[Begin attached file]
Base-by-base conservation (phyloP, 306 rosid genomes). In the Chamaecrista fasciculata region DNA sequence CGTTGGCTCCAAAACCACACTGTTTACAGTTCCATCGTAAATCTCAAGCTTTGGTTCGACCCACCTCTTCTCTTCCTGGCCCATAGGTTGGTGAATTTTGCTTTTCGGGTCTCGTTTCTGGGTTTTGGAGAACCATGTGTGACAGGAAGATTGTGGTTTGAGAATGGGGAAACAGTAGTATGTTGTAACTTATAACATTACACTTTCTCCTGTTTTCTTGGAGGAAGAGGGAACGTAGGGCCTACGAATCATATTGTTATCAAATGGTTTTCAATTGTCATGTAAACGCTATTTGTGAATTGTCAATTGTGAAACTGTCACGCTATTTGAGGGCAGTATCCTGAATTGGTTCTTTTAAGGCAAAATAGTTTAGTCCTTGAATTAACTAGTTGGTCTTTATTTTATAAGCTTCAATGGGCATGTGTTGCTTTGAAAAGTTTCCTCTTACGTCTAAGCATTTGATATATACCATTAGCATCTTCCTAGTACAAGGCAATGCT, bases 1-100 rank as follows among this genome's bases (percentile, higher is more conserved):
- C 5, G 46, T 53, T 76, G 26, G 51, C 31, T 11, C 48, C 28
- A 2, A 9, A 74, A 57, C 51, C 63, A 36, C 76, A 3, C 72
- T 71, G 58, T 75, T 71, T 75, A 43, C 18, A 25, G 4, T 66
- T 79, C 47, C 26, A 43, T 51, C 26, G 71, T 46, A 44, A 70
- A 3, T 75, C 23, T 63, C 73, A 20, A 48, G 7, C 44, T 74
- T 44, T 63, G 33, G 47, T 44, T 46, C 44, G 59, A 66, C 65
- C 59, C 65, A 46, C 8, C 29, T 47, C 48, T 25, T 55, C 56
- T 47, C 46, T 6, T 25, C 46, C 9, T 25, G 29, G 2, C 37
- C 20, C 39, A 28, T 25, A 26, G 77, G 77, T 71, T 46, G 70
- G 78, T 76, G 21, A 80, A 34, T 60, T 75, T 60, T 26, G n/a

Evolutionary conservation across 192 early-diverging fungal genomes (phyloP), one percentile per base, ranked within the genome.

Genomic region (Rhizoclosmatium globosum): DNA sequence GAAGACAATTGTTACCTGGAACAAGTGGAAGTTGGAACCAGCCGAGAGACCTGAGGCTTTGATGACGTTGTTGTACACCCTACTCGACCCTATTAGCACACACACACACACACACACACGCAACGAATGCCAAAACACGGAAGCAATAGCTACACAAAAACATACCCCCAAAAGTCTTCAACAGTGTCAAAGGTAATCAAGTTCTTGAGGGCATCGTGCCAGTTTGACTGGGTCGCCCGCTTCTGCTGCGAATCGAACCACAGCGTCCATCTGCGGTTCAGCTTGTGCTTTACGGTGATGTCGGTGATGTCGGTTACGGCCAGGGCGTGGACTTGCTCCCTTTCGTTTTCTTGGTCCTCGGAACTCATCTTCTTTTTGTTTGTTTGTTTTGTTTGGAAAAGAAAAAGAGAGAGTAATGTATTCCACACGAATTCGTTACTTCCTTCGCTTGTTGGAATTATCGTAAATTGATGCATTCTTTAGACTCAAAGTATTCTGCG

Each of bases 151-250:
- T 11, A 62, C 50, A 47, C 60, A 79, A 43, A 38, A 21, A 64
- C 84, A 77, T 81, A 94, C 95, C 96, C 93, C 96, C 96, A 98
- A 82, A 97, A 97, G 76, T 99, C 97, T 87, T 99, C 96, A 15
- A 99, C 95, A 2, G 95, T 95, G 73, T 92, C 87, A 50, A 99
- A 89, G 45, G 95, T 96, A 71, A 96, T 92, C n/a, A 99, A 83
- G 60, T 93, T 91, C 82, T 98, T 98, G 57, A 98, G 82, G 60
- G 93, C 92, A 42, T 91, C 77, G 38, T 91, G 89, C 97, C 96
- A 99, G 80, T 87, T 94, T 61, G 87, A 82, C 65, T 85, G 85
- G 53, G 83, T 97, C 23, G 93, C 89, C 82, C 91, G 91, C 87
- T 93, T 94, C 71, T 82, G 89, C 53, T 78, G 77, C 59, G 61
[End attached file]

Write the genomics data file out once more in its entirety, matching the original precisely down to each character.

Base-by-base conservation (phyloP, 306 rosid genomes). In the Chamaecrista fasciculata region DNA sequence CGTTGGCTCCAAAACCACACTGTTTACAGTTCCATCGTAAATCTCAAGCTTTGGTTCGACCCACCTCTTCTCTTCCTGGCCCATAGGTTGGTGAATTTTGCTTTTCGGGTCTCGTTTCTGGGTTTTGGAGAACCATGTGTGACAGGAAGATTGTGGTTTGAGAATGGGGAAACAGTAGTATGTTGTAACTTATAACATTACACTTTCTCCTGTTTTCTTGGAGGAAGAGGGAACGTAGGGCCTACGAATCATATTGTTATCAAATGGTTTTCAATTGTCATGTAAACGCTATTTGTGAATTGTCAATTGTGAAACTGTCACGCTATTTGAGGGCAGTATCCTGAATTGGTTCTTTTAAGGCAAAATAGTTTAGTCCTTGAATTAACTAGTTGGTCTTTATTTTATAAGCTTCAATGGGCATGTGTTGCTTTGAAAAGTTTCCTCTTACGTCTAAGCATTTGATATATACCATTAGCATCTTCCTAGTACAAGGCAATGCT, bases 1-100 rank as follows among this genome's bases (percentile, higher is more conserved):
- C 5, G 46, T 53, T 76, G 26, G 51, C 31, T 11, C 48, C 28
- A 2, A 9, A 74, A 57, C 51, C 63, A 36, C 76, A 3, C 72
- T 71, G 58, T 75, T 71, T 75, A 43, C 18, A 25, G 4, T 66
- T 79, C 47, C 26, A 43, T 51, C 26, G 71, T 46, A 44, A 70
- A 3, T 75, C 23, T 63, C 73, A 20, A 48, G 7, C 44, T 74
- T 44, T 63, G 33, G 47, T 44, T 46, C 44, G 59, A 66, C 65
- C 59, C 65, A 46, C 8, C 29, T 47, C 48, T 25, T 55, C 56
- T 47, C 46, T 6, T 25, C 46, C 9, T 25, G 29, G 2, C 37
- C 20, C 39, A 28, T 25, A 26, G 77, G 77, T 71, T 46, G 70
- G 78, T 76, G 21, A 80, A 34, T 60, T 75, T 60, T 26, G n/a

Evolutionary conservation across 192 early-diverging fungal genomes (phyloP), one percentile per base, ranked within the genome.

Genomic region (Rhizoclosmatium globosum): DNA sequence GAAGACAATTGTTACCTGGAACAAGTGGAAGTTGGAACCAGCCGAGAGACCTGAGGCTTTGATGACGTTGTTGTACACCCTACTCGACCCTATTAGCACACACACACACACACACACACGCAACGAATGCCAAAACACGGAAGCAATAGCTACACAAAAACATACCCCCAAAAGTCTTCAACAGTGTCAAAGGTAATCAAGTTCTTGAGGGCATCGTGCCAGTTTGACTGGGTCGCCCGCTTCTGCTGCGAATCGAACCACAGCGTCCATCTGCGGTTCAGCTTGTGCTTTACGGTGATGTCGGTGATGTCGGTTACGGCCAGGGCGTGGACTTGCTCCCTTTCGTTTTCTTGGTCCTCGGAACTCATCTTCTTTTTGTTTGTTTGTTTTGTTTGGAAAAGAAAAAGAGAGAGTAATGTATTCCACACGAATTCGTTACTTCCTTCGCTTGTTGGAATTATCGTAAATTGATGCATTCTTTAGACTCAAAGTATTCTGCG

Each of bases 151-250:
- T 11, A 62, C 50, A 47, C 60, A 79, A 43, A 38, A 21, A 64
- C 84, A 77, T 81, A 94, C 95, C 96, C 93, C 96, C 96, A 98
- A 82, A 97, A 97, G 76, T 99, C 97, T 87, T 99, C 96, A 15
- A 99, C 95, A 2, G 95, T 95, G 73, T 92, C 87, A 50, A 99
- A 89, G 45, G 95, T 96, A 71, A 96, T 92, C n/a, A 99, A 83
- G 60, T 93, T 91, C 82, T 98, T 98, G 57, A 98, G 82, G 60
- G 93, C 92, A 42, T 91, C 77, G 38, T 91, G 89, C 97, C 96
- A 99, G 80, T 87, T 94, T 61, G 87, A 82, C 65, T 85, G 85
- G 53, G 83, T 97, C 23, G 93, C 89, C 82, C 91, G 91, C 87
- T 93, T 94, C 71, T 82, G 89, C 53, T 78, G 77, C 59, G 61